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Abstract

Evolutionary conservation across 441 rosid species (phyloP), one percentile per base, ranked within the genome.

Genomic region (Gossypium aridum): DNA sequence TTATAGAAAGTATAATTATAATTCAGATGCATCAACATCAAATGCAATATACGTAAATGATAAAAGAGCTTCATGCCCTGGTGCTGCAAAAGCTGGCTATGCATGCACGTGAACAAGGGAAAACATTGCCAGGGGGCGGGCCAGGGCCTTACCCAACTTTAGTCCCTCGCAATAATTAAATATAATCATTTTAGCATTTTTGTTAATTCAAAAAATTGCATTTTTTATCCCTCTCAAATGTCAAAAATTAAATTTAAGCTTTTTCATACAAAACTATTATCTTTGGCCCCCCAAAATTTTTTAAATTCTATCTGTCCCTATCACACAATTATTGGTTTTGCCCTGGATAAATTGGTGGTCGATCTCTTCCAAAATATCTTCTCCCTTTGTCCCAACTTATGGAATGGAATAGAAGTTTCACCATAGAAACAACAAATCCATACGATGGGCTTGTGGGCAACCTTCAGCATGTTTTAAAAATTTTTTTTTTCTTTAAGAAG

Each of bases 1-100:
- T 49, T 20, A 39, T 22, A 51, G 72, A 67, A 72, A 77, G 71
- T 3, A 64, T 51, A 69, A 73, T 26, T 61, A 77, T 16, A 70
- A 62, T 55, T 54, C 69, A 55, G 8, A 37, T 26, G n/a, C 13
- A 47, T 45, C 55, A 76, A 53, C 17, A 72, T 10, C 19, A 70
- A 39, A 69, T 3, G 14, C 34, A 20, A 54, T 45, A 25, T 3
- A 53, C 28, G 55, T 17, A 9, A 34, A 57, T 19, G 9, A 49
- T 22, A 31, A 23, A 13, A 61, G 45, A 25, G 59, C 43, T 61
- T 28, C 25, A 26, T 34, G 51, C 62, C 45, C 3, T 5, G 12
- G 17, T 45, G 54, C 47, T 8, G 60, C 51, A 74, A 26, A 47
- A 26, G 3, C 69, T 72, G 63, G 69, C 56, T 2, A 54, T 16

International bureaucracies can expand their activities into new domains, even when these are remote from their formal mandates. Asking how they do this, this article reveals that expansion often goes unnoticed, because international secretariats typically start new activities in a way which is informal, mundane and depoliticized. Through an examination of UNESCO's and WHO's expansion into the domain of bioethics, the article argues that international bureaucratic tactics revert to a three-fold strategy mixing technicalization, expertization and naturalization. This suggests that international bureaucracies' autonomy does not depend on their fixed characteristics, as defined by their legal-institutional mandates, capacities, or level of expertise. Expansion takes place, rather, when such resources are efficiently activated, assembled, or developed, thus shedding light on the need to examine what international bureaucracies 'do', rather than what they 'are', in order to capture their influence in global governance.

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